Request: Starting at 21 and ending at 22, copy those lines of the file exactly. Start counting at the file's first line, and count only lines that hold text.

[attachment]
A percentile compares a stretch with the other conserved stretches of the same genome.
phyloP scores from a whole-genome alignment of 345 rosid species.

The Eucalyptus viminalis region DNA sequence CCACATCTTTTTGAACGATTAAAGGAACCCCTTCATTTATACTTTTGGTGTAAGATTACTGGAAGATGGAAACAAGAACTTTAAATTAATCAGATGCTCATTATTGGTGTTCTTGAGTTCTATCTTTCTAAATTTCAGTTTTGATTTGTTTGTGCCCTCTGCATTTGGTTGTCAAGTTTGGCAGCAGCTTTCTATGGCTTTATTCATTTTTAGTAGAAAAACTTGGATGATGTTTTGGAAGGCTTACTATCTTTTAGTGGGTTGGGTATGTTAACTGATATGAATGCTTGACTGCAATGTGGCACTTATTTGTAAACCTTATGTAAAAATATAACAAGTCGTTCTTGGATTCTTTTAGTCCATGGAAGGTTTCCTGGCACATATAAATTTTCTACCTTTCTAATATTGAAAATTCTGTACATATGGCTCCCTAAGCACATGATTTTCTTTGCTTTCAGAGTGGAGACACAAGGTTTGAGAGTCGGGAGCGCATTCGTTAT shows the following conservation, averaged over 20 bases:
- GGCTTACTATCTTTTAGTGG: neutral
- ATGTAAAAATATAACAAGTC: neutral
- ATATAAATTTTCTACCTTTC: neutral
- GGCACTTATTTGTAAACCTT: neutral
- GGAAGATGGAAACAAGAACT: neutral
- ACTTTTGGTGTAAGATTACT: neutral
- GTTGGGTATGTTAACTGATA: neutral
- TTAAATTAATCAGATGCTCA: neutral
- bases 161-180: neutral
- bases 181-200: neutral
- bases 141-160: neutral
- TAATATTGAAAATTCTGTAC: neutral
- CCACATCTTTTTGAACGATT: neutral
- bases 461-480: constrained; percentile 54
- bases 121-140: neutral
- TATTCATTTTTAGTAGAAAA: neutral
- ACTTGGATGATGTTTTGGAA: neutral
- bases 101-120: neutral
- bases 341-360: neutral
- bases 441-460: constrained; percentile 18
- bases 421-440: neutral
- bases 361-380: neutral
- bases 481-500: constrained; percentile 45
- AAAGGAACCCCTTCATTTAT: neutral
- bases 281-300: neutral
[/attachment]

- bases 101-120: neutral
- bases 341-360: neutral